International Development Law Organization

Sewing hope for the future: From shelters to self-sufficiency

3 Dec 2018

After breakfast every day Shabnum* sews chappan, a traditional coat worn by men and women in Afghanistan. In the afternoon, she embellishes the chappans with intricate needlework patterns to sell to interested buyers in Kabul. Tailoring and embroidery are not only a way of life for Shabnum, it is the core component of the business she started as a result of the classes she takes at a women’s protection center (WPC) and income-generation training supported by IDLO. 

A survivor of domestic violence, Shabnum has been living in a shelter since 2016 after her case was referred by the Afghanistan Independent Human Rights Commission. Due to the abuses she suffered, Shabnum experienced intense effects of trauma and required a safe shelter and related services. Once taken in by the shelter operated by one of IDLO’s local Afghan partners, Shabnum was given a long-term refuge from the perils of her situation.

As part of its Supporting Access to Justice in Afghanistan program, IDLO works to improve the capacity of WPCs to deliver better services to women survivors of domestic violence in Afghanistan. Since 2012, IDLO has offered programming support to two local NGOs that operate a number of shelter facilities throughout Afghanistan, and provided training courses to six others.

The centers are comprehensive in their approach; they not only offer a safe haven for women who have suffered abuse, but also provide a range of services including psychosocial counselling, legal support and vocational training to facilitate their successful reintegration into society.

Shabnum had no education when she first arrived at the shelter. Sensing her interest in sewing, the shelter engaged Shabnum in vocational training to refresh her tailoring skills. Once reaching a level of proficiency, Shabnum was nominated for a scholarship to travel to India for 45 days where she learned how to fashion handbags, furniture covers, shirts, bedsheets and pillow covers.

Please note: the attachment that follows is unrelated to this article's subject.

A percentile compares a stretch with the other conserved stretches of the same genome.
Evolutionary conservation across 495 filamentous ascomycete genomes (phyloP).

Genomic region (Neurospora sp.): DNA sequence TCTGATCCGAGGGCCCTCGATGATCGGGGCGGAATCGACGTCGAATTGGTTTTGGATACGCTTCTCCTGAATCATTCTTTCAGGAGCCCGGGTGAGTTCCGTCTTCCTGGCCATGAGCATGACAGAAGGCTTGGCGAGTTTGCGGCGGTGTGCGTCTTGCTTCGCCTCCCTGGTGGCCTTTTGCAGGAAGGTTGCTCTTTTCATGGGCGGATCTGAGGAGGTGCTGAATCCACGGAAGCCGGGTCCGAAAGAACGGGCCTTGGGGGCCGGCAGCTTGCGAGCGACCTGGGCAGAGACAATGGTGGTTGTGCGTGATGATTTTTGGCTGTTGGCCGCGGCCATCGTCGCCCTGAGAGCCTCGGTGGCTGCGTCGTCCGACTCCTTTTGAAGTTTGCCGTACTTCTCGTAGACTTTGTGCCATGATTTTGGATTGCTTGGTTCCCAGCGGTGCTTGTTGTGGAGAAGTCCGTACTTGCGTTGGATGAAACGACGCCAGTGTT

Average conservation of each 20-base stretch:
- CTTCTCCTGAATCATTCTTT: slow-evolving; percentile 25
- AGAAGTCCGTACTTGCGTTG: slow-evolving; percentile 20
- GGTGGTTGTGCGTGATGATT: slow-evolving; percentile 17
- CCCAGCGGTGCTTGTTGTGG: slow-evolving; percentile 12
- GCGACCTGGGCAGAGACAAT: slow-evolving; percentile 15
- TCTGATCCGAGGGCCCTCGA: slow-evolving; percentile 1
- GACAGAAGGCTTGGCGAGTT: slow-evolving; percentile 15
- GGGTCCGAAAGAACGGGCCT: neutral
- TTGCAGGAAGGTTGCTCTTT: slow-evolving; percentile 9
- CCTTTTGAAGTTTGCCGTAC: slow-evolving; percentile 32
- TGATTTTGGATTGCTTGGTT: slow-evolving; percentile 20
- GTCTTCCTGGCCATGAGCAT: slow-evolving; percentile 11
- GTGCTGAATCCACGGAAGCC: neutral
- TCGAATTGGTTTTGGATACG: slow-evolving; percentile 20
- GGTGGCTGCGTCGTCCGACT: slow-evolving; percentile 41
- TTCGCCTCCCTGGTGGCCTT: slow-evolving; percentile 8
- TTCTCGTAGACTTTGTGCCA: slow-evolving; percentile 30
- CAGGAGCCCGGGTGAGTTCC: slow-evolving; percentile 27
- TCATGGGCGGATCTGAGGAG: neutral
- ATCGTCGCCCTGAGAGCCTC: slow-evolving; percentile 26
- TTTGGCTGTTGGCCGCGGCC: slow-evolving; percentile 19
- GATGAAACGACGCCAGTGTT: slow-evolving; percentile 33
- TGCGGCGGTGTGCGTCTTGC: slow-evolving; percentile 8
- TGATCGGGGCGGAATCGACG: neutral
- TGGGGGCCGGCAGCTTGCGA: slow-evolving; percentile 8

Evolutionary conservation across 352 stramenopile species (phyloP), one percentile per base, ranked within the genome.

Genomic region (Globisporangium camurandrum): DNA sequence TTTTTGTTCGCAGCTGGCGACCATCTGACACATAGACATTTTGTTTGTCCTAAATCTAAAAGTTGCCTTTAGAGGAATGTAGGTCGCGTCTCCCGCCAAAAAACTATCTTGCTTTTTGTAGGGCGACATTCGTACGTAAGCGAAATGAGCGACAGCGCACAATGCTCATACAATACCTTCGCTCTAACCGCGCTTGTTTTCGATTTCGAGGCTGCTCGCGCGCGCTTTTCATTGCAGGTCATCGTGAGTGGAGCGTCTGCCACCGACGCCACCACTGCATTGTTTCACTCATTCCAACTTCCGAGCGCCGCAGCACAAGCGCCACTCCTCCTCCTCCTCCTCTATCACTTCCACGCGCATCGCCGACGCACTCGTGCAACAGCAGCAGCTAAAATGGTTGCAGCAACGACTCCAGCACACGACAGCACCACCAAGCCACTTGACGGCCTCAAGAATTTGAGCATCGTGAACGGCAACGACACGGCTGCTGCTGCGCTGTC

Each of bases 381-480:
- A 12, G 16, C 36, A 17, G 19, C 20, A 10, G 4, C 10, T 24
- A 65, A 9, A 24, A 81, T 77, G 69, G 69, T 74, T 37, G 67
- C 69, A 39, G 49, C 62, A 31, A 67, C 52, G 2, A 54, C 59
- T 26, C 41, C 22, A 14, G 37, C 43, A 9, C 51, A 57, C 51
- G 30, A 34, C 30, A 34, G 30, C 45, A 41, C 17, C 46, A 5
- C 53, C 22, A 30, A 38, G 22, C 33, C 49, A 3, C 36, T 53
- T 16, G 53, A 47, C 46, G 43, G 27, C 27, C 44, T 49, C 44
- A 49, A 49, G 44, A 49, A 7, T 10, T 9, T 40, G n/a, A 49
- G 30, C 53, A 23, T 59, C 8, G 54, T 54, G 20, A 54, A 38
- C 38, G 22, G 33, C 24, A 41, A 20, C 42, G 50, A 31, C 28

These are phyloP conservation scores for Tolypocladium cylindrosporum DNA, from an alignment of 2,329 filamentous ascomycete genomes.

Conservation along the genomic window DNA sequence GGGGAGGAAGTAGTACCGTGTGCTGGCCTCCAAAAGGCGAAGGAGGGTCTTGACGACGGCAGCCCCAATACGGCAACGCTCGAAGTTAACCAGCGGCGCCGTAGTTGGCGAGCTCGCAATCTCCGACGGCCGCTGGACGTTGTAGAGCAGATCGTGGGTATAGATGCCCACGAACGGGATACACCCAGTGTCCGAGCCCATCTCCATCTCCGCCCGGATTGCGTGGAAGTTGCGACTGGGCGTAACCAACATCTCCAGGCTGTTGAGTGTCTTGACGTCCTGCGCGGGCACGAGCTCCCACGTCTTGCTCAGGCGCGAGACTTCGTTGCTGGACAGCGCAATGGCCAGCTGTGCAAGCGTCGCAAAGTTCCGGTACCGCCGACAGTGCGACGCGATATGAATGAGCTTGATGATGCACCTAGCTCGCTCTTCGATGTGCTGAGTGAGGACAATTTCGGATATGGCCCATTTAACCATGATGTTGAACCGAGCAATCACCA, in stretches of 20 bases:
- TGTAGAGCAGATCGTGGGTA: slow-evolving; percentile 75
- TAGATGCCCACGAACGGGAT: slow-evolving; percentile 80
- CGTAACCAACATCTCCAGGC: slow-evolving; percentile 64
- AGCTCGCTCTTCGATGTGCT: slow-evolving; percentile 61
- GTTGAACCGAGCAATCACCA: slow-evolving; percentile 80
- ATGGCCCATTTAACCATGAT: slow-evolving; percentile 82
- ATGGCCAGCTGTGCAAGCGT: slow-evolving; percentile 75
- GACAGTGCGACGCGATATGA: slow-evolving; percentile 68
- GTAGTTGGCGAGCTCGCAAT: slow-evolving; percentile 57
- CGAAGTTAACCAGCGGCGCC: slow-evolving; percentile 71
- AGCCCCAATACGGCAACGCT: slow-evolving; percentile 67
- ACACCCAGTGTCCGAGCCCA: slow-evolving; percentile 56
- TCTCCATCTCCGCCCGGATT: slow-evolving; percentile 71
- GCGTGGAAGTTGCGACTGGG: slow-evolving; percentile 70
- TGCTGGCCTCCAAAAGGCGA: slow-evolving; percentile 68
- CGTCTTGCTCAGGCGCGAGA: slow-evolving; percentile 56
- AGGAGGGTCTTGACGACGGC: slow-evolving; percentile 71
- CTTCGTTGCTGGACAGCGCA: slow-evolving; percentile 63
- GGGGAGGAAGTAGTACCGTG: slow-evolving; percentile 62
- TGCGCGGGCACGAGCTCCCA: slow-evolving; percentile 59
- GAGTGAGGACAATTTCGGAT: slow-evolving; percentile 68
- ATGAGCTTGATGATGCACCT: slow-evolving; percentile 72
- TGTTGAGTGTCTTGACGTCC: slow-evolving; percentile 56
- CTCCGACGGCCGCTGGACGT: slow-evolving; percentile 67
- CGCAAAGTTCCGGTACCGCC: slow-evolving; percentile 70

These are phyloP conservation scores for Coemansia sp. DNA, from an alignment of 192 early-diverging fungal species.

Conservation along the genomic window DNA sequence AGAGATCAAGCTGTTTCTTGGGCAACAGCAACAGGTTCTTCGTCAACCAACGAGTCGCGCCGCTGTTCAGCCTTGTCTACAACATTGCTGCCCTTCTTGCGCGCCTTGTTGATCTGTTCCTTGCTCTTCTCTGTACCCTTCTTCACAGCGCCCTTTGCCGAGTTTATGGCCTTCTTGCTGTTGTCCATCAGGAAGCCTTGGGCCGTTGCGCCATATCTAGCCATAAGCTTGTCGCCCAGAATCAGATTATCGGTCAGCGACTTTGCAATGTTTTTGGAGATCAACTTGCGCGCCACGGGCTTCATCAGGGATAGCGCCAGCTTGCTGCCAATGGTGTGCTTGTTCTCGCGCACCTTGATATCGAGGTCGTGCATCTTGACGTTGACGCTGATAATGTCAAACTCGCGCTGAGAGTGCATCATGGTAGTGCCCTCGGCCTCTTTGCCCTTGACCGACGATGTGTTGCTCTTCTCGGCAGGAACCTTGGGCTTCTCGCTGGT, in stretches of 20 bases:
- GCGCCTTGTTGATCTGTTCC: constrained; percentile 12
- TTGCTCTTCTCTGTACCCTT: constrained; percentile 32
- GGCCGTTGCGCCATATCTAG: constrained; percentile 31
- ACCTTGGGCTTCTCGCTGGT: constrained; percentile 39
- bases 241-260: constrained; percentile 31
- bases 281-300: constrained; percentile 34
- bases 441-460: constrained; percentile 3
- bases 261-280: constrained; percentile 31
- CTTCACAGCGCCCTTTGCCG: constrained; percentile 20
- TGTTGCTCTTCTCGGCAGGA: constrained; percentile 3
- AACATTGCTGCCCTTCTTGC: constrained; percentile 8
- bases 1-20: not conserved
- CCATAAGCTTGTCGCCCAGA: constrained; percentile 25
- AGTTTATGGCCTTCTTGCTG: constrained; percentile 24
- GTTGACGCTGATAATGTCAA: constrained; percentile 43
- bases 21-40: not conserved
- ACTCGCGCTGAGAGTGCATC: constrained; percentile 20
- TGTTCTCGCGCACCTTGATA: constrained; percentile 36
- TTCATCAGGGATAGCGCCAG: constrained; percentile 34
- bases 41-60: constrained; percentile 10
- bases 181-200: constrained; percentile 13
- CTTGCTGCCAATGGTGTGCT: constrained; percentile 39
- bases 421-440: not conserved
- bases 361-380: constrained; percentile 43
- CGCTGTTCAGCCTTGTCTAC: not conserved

After some time had passed, the shelter reached out to Shabnum’s family in an effort to reintegrate her, but her family refused to take her in. Shabnum moved to a halfway house this year where she enrolled in income-generation training supported by IDLO. There, Shabnum found an opportunity to apply her skills and set up a small business for herself. 

Shelter employees assist her by marketing her products to colleagues in other provinces and by displaying them for sale in exhibitions. Based on demand and the need for raw materials, they also accompany Shabnum to the market where she buys fabric and threads from the profit she gains out of selling her crafts. Shabnum says that she manages to save some money after paying wages to her colleagues and stocking up for more orders.

Shabnum’s story is just one example illustrating the power of the equipping women survivors of violence to reclaim their lives through income-generation training. Beyond being provided a place of refuge, women with vocational training are enabled to feel a sense of pride in their work and can shape their own pathway toward independence and self-sufficiency. For women previously trapped in their situations, this can instill a sense of hope for the future and empowerment to claim it.

The head of the shelter describes the inspiring transformation seen in Shabnum: “If we compare her to the one who first came to the halfway house, she is a completely different person now.”

Now an emerging entrepreneur, Shabnum has expanded her business by training two other residents of the halfway house in the same trade and has hired them to help her meet the growing demand for her products, rendering a sustainability and multiplier effect to the program.

As she continues to adorn chappans with elaborate threading in a variety of colors and patterns, Shabnum dreams big. She says that she aspires to establish a small- and medium-enterprise in tailoring and embroidery, involving more women so that she can in turn contribute to other journeys to empowerment. 

*not her real name.

IDLO’s Supporting Access to Justice in Afghanistan program is funded by the United States Department of State.

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